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Nearly 1-in-5 Americans Speak Foreign Language at Home

Most also speak English 'very well,' says Census Bureau


Nearly 47 million people -- about 1-in-5 U.S. residents -- age 5 and older, reported regularly speaking a foreign language at home in 2000, according to the Census Bureau. The figures represented an increase of 15 million people since the 1990 census.

The new census report, Language Use and English-Speaking Ability: 2000, (PDF) said 55 percent of the people who spoke a language other than English at home also reported they spoke English "very well." Combined with those who spoke only English at home, 92 percent of the population age 5 and over had no difficulty speaking English.

Spanish remained the most often spoken language other than English, with Spanish speakers increasing from 17.3 million in 1990 to 28.1 million in 2000, a 62 percent rise. Just over half the Spanish speakers reported speaking English "very well."

In both Hialeah, Fla., and Laredo, Texas, more than 9-in-10 people age 5 and older spoke a foreign language at home -- the highest such proportion among U.S. places of 100,000 population or more. The 10 places with the highest proportions included four in Texas and three in California.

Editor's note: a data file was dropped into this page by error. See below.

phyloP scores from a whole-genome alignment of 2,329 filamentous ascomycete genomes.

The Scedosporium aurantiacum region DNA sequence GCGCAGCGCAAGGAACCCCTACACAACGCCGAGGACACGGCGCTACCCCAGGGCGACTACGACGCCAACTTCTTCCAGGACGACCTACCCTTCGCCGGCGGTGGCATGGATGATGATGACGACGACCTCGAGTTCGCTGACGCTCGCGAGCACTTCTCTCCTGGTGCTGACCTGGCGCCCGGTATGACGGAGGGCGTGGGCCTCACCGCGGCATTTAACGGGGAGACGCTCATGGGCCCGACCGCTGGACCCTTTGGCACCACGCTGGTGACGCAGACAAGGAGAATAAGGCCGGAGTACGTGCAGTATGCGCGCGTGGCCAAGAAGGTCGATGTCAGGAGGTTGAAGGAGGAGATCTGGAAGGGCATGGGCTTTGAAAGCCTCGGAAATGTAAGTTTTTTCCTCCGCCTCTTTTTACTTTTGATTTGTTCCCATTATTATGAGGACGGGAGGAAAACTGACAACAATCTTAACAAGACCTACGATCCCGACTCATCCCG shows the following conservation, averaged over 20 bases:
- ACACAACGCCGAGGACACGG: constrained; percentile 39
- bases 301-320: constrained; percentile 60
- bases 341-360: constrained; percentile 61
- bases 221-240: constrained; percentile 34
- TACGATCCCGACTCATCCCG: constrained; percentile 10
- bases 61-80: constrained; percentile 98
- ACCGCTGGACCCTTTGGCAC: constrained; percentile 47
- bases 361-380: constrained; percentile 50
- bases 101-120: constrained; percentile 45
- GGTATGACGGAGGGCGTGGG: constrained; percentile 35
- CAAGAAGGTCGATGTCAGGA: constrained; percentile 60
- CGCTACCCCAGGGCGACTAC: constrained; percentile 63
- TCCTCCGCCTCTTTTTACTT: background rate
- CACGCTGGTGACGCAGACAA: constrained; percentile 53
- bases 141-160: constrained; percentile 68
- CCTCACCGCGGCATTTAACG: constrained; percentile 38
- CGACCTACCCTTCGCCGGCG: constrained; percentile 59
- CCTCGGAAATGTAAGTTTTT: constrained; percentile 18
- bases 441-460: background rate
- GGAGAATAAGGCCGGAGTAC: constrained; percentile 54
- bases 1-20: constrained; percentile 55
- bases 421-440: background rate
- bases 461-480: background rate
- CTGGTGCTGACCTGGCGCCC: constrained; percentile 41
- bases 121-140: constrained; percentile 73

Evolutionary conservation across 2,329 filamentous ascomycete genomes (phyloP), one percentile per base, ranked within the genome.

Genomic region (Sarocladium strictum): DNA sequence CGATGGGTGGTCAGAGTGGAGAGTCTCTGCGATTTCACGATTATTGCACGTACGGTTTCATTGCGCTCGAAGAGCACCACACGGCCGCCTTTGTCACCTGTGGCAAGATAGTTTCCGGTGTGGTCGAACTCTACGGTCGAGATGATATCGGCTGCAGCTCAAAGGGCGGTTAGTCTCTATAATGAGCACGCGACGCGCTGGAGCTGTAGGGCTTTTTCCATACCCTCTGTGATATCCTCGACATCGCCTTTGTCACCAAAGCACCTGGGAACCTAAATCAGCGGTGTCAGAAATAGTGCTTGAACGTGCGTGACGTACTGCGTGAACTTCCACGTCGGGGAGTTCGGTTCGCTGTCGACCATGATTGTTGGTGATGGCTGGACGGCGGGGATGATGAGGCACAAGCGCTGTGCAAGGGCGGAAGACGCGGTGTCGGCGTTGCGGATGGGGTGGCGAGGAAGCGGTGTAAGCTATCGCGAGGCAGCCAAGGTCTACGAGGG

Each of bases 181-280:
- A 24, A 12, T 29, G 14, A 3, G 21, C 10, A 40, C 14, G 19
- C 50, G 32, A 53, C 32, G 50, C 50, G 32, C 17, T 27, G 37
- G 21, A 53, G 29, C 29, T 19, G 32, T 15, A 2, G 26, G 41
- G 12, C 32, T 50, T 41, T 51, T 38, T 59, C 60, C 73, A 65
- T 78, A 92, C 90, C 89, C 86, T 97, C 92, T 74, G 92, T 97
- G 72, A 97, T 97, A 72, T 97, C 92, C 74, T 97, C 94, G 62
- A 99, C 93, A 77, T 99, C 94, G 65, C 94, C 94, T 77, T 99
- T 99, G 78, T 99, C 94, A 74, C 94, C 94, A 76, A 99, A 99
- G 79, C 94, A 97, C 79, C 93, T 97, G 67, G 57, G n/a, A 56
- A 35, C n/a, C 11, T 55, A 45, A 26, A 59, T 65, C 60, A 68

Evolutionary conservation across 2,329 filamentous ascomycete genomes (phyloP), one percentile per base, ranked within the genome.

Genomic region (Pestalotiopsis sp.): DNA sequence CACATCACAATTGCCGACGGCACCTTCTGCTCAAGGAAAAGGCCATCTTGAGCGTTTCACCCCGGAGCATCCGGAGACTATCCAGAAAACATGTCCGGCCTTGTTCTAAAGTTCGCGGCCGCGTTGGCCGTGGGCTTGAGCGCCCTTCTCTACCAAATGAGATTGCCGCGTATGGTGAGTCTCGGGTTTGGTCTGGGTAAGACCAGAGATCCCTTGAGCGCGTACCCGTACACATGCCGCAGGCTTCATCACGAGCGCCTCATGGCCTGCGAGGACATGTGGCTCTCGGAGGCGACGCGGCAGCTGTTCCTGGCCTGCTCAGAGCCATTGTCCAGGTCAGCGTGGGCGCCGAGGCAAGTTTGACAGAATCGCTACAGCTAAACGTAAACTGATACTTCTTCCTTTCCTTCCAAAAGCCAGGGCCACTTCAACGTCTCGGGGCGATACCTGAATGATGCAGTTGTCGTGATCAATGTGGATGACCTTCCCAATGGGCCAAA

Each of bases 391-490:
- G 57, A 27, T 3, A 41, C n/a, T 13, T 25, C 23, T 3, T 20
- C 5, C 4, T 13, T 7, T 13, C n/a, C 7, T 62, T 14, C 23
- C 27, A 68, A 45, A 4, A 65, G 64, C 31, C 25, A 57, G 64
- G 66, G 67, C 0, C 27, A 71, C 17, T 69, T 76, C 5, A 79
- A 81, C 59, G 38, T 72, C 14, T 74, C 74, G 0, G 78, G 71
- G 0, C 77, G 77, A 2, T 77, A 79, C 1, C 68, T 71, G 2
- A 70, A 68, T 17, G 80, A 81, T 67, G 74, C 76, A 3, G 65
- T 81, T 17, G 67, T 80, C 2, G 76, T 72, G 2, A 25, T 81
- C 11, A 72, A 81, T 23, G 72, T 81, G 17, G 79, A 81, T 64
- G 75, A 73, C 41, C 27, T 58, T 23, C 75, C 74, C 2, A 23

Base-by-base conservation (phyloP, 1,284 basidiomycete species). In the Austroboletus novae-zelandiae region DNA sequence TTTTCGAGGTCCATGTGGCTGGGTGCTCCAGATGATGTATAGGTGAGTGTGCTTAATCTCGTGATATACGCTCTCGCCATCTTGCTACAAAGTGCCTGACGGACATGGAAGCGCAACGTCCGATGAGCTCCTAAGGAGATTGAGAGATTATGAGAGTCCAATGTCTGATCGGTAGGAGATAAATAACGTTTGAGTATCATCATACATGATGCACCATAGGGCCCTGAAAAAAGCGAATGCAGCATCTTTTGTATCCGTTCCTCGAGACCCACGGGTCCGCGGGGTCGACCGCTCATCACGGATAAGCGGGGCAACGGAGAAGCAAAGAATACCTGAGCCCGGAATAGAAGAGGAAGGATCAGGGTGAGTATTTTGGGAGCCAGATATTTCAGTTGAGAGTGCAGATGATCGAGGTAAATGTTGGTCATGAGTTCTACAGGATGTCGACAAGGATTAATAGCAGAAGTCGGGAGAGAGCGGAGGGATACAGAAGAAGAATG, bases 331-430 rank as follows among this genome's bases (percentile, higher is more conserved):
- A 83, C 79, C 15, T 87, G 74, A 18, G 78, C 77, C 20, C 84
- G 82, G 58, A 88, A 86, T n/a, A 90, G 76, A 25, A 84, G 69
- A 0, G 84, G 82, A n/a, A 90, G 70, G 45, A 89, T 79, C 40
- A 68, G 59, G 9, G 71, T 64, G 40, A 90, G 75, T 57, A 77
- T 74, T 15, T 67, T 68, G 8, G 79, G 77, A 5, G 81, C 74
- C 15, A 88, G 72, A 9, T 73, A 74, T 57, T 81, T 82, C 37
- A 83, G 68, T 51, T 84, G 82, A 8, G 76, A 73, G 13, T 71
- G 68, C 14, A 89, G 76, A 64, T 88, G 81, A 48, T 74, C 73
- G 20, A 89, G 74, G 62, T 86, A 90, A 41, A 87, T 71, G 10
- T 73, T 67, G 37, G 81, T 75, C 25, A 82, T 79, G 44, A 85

The West was home to more than one-third (37 percent) of all those who spoke a language other than English at home, the highest proportion of any region. California led the states (39 percent), followed by New Mexico (37 percent) and Texas (31 percent).

The number of people who spoke a non-English language at home at least doubled in six states between 1990 and 2000, with the largest percentage increase in Nevada (193 percent). Georgia's residents who spoke a non-English language at home increased by 164 percent, followed by North Carolina (151 percent).

After English (215.4 million) and Spanish (28.1 million), Chinese (2 million) was the language most commonly spoken at home, eclipsing French, German and Italian over the decade of the 90s.

Other highlights from the census report included:

  • Of the 20 non-English languages spoken most widely at home, the largest proportional increase in the 1990s was Russian. Speakers of this language nearly tripled, from 242,000 to 706,000. The second largest increase was among French Creole speakers (including Haitian Creoles), whose numbers more than doubled, from 188,000 to 453,000.

  • The West and South combined had about three times the number of Spanish speakers (21 million) as the Northeast and Midwest combined (7 million).

  • More than 80 percent of the population spoke a non-English language in seven Texas counties -- Maverick, Webb, Starr, Kenedy, Zavala, Presidio and Hidalgo.

    The data are based on the responses from a sample of households who received the census long form. Nationally, about 1-in-6 households were included in the sample. Estimates in the report are subject to sampling and nonsampling error.

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